RALEIGH, N.C. (WNCN) – The state auditor says she’s still concerned there’s not a “definitive plan” to correct issues in paying unemployment benefits to people after the massive surge in claims during the COVID-19 pandemic. 

State lawmakers questioned State Auditor Beth Wood (D) and Antwon Keith, the head of the Division of Employment Security, this week about Wood’s findings in audits she released in 2022. 

Wood’s team reported that during a five-year period from 2016 to 2021, the agency had an improper payment rate of 17.6% on average. In addition, her office found that during the period stretching from Jan. 2020 to Mar. 2021, the state did not issue about $438 million in a timely fashion. 

Her office made several recommendations “to make sure that when the next crisis hits, and it will, and unemployment rates go up, that people will be able to get that first-time unemployment check without all the issues they had during COVID.” 

Pandemic the start of concerns

Kieth told lawmakers DES faced an unprecedented situation when the pandemic began and the unemployment rate spiked as Gov. Roy Cooper (D) ordered various businesses to close. 

Many people who were suddenly out of work reported issues trying to apply for unemployment benefits both online and by phone.  

Since then, Keith said the agency has taken some steps to try to address issues that arose. Among them, DES is sending text notifications to people to update their information, redesigned the website to try to improve the user experience, implemented rules to try to better detect fraud and exploring more ways to implement artificial intelligence to reduce staff time in handling some tasks.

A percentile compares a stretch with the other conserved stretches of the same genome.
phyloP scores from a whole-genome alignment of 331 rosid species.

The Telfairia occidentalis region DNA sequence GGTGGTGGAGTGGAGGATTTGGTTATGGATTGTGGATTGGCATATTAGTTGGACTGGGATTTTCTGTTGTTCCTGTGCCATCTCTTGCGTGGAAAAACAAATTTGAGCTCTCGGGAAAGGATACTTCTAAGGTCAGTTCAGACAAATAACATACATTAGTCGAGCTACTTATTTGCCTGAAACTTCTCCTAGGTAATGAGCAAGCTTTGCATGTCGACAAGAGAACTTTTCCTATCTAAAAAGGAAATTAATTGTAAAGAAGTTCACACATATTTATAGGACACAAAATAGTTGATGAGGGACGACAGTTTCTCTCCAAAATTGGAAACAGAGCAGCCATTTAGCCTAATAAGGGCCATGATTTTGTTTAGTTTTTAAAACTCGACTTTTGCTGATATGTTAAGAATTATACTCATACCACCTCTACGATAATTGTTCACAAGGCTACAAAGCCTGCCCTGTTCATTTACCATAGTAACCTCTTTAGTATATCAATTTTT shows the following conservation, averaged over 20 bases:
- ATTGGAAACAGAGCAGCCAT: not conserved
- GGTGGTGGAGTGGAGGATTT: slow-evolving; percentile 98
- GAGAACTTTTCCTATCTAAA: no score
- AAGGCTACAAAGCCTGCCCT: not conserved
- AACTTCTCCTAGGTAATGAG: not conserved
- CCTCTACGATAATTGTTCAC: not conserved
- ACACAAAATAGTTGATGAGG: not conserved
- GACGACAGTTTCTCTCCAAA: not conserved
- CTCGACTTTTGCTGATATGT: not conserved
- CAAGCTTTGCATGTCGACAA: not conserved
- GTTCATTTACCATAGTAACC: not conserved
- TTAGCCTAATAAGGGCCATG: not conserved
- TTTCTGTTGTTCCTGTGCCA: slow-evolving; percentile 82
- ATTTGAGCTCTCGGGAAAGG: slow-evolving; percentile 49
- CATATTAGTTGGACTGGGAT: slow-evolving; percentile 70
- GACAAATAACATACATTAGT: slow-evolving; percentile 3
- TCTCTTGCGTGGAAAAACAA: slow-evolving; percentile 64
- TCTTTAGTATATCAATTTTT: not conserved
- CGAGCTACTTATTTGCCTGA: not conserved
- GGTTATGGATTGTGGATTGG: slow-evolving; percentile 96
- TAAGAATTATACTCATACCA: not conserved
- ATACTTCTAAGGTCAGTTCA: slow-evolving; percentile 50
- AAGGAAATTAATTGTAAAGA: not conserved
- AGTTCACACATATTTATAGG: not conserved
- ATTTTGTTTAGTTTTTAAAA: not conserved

But, he also noted that North Carolina is still not meeting federal benchmarks to pay people in a timely manner. Keith added no state in the southeast is doing that. 

Rep. George Cleveland (R-Onslow) asked if in the next year DES would be able to meet those standards. Keith replied, “I will not say that, Mr. Representative.” 

Auditor Wood sat behind Keith as he spoke to the House Oversight Committee, frequently shaking her head at some of the answers she heard. 

In an interview following the hearing, Wood said, “The exasperation, yes, is that I’m not sure the answers were definitive enough, that there’s a definite plan, and that we are constantly comparing ourselves to everybody else when we need to be worried about what can North Carolina give its citizens.” 

Keith noted DES has recouped over $130 million over the past three years amid reports of fraudulent payments being made to people. He said the agency continues to work with law enforcement on ongoing investigations. 

He added that the agency lost a significant number of employees in December 2022 and has struggled to replace them. 

“If we want to do more, it would be great to have a few more bodies,” he said.